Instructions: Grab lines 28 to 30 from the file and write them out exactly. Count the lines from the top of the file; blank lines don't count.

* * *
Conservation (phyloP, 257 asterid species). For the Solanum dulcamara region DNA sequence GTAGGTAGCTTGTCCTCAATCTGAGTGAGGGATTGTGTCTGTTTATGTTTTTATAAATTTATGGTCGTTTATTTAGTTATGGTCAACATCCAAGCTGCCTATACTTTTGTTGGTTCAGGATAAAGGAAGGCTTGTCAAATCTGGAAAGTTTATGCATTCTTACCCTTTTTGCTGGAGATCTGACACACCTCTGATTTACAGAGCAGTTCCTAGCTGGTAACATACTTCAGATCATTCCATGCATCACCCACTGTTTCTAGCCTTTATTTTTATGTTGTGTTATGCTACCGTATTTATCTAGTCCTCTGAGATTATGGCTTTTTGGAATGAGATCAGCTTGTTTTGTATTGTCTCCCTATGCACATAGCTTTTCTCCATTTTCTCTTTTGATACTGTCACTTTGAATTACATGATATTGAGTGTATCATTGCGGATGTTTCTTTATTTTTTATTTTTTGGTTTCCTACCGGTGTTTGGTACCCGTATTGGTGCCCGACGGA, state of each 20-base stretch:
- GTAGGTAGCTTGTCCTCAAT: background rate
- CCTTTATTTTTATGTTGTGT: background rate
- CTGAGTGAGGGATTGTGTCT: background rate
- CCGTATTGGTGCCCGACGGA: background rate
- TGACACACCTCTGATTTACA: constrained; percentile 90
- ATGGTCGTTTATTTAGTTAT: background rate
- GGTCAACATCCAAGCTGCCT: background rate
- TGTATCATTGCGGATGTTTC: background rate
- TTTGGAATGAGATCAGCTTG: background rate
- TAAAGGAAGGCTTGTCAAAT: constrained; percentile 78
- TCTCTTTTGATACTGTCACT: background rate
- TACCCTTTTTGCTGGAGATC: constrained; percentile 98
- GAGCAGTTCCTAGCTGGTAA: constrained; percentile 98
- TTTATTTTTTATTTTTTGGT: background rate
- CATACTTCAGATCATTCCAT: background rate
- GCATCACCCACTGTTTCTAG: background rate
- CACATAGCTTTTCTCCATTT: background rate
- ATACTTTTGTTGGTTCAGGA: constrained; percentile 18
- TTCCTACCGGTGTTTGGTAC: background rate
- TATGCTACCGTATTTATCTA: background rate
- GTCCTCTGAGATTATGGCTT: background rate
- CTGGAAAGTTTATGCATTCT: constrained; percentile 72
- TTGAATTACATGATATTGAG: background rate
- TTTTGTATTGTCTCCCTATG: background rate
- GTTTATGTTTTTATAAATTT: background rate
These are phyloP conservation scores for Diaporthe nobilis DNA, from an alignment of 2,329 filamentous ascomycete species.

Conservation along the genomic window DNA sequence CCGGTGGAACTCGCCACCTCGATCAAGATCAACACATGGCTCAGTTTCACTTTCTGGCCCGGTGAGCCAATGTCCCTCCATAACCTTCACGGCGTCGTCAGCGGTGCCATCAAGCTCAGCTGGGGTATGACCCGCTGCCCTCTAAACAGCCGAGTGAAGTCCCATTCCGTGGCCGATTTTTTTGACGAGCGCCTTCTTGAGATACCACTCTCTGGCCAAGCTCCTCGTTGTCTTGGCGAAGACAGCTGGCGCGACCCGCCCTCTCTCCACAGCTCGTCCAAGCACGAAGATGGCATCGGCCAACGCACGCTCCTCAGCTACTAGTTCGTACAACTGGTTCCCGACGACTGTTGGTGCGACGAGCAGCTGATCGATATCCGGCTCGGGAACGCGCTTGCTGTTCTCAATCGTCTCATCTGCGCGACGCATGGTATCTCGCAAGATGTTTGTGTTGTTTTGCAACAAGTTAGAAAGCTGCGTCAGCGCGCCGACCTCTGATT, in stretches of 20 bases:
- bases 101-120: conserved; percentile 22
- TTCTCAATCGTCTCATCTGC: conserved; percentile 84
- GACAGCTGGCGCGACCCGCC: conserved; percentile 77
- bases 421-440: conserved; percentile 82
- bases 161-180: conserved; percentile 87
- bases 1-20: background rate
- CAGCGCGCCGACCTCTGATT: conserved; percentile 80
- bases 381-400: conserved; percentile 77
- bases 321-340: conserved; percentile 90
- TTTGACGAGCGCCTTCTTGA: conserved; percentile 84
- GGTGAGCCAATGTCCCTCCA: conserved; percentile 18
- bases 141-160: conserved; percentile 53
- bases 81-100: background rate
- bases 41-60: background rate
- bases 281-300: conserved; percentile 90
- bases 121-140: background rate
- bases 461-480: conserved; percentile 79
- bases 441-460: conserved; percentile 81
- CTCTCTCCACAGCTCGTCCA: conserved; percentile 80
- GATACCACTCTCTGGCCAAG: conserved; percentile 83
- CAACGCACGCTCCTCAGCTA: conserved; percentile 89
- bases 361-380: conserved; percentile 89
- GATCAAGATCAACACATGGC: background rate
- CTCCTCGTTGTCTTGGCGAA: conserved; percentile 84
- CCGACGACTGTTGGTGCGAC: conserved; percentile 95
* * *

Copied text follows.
Conservation along the genomic window DNA sequence CCGGTGGAACTCGCCACCTCGATCAAGATCAACACATGGCTCAGTTTCACTTTCTGGCCCGGTGAGCCAATGTCCCTCCATAACCTTCACGGCGTCGTCAGCGGTGCCATCAAGCTCAGCTGGGGTATGACCCGCTGCCCTCTAAACAGCCGAGTGAAGTCCCATTCCGTGGCCGATTTTTTTGACGAGCGCCTTCTTGAGATACCACTCTCTGGCCAAGCTCCTCGTTGTCTTGGCGAAGACAGCTGGCGCGACCCGCCCTCTCTCCACAGCTCGTCCAAGCACGAAGATGGCATCGGCCAACGCACGCTCCTCAGCTACTAGTTCGTACAACTGGTTCCCGACGACTGTTGGTGCGACGAGCAGCTGATCGATATCCGGCTCGGGAACGCGCTTGCTGTTCTCAATCGTCTCATCTGCGCGACGCATGGTATCTCGCAAGATGTTTGTGTTGTTTTGCAACAAGTTAGAAAGCTGCGTCAGCGCGCCGACCTCTGATT, in stretches of 20 bases:
- bases 101-120: conserved; percentile 22
- TTCTCAATCGTCTCATCTGC: conserved; percentile 84